TRENTON – Two 18th District lawmakers have introduced identical Senate and Assembly bills that would require all Board of Education candidates to certify under oath they have never been convicted of crimes that would disqualify them from campaigning for school boards.

If enacted, the law that Assemblyman Robert Karabinchak, D-Middlesex, proposes (A4206), would require school board candidates to file a formal certification – along with their nominating petition – affirming they were never convicted of any disqualifying crimes. Lying or falsifying that oath would be a fourth-degree criminal offense.

Sen. Patrick Diegnan, D-Middlesex, introduced an identical Senate measure (S2676).

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“Pat (Diegnan) and I recognize how crucial it is to preserve the sanctity of our school boards. Men and women who seek election to these seats may become responsible for the education, safety, health and welfare of our children,” Karabinchak said. “Protecting our children is our top priority.”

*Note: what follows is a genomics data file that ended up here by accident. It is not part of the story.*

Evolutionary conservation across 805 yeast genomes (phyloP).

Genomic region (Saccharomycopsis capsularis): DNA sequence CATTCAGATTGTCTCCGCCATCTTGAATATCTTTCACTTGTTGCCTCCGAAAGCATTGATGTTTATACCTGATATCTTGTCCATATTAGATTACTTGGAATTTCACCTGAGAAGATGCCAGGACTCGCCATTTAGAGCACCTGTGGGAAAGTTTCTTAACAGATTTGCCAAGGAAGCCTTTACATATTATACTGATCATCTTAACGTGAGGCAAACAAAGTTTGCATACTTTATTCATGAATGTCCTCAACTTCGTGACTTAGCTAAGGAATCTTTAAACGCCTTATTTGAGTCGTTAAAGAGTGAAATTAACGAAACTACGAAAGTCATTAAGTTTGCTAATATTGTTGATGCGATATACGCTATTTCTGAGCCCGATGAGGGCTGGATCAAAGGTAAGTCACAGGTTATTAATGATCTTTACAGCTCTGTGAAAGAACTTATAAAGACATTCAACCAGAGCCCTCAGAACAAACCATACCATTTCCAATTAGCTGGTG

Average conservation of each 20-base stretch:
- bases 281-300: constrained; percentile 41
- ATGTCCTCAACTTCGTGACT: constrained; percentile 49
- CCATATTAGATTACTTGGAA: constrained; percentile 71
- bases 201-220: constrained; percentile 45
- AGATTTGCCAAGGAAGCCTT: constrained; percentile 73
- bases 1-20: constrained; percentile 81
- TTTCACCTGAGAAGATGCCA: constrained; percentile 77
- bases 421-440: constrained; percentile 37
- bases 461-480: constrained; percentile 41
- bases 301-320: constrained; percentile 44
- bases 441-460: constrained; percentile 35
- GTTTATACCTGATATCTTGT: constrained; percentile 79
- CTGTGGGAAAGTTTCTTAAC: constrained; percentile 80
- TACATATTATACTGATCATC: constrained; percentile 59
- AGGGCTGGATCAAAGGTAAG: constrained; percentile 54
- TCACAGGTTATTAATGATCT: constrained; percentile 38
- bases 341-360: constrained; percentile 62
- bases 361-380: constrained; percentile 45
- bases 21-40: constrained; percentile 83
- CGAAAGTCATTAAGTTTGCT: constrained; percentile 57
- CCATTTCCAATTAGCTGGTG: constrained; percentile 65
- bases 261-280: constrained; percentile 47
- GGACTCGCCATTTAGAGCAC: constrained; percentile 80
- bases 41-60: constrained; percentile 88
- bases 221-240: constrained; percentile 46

“Candidates who win election to school boards in most New Jersey communities end up being responsible for multi-million dollar taxpayer-funded budgets. It is imperative that these candidates are reputable people deserving of the public's trust,” Diegnan said.

Under current state law, school board members and charter school trustees must, within 30 days of their election or appointment, undergo criminal backgrounds check to ensure their eligibility.

Currently, state law requires school board members – after they are elected – to take an oath affirming they have no prior criminal convictions. Anyone who lies on that oath may be found guilty of a fourth-degree crime.